Online social-networking giant MySpace.com has agreed to intensify its efforts to keep children safe, promising upgraded security features and a new registry for banned users. In a joint statement with attorneys general across United States, the popular Web site said it would allow parents to send in their children's e-mail addresses so MySpace can block those children from setting up profiles. The site also affirmed it would make it easier for 16- and 17-year-olds to control who sees their profiles.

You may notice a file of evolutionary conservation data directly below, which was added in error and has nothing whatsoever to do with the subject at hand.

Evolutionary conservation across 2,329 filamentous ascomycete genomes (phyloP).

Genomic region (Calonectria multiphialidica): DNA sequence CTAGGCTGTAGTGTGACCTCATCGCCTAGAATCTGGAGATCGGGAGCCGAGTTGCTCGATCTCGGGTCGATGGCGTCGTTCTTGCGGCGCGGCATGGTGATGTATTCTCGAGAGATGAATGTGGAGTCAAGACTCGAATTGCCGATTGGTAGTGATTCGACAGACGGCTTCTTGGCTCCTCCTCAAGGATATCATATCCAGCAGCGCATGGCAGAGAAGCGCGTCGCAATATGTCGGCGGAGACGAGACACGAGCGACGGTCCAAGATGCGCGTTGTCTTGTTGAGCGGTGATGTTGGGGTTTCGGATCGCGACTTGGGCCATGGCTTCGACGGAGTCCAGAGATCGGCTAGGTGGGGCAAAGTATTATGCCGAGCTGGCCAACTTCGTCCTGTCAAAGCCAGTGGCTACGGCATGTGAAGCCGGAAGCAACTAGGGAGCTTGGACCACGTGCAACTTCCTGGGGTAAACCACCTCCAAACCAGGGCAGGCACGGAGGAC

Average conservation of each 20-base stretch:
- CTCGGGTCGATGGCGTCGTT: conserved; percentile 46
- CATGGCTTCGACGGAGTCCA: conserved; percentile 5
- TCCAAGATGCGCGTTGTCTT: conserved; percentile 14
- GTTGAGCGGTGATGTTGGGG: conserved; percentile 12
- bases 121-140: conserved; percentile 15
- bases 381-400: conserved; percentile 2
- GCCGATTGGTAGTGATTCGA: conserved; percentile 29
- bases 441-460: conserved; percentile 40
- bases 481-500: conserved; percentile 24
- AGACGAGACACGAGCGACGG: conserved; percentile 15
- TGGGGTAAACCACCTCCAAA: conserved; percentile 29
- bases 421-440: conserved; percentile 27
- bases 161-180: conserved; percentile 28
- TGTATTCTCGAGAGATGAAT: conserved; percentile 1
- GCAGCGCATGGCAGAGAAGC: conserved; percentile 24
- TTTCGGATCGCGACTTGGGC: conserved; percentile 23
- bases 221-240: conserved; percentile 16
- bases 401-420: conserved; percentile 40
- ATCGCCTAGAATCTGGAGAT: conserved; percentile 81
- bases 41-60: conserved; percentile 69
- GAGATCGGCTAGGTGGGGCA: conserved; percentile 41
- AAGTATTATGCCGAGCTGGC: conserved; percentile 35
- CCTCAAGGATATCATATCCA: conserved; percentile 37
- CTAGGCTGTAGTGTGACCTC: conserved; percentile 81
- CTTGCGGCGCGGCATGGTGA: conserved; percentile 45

The agreement says MySpace will take the following steps:
- It will set up an Internet Safety Technical Task Force that will develop tools to help verify a user's age and identity.
- It will strengthen its software identifying underage users.
- It will change the default setting for 16- and 17-year-olds to "private," meaning only approved "friends" could view their profiles.
- It will create a closed "high school" section for users under 18.
MySpace also promised to dedicate more staff and resources to reviewing photographs and discussion groups and to respond within 72 hours to complaints about inappropriate content.
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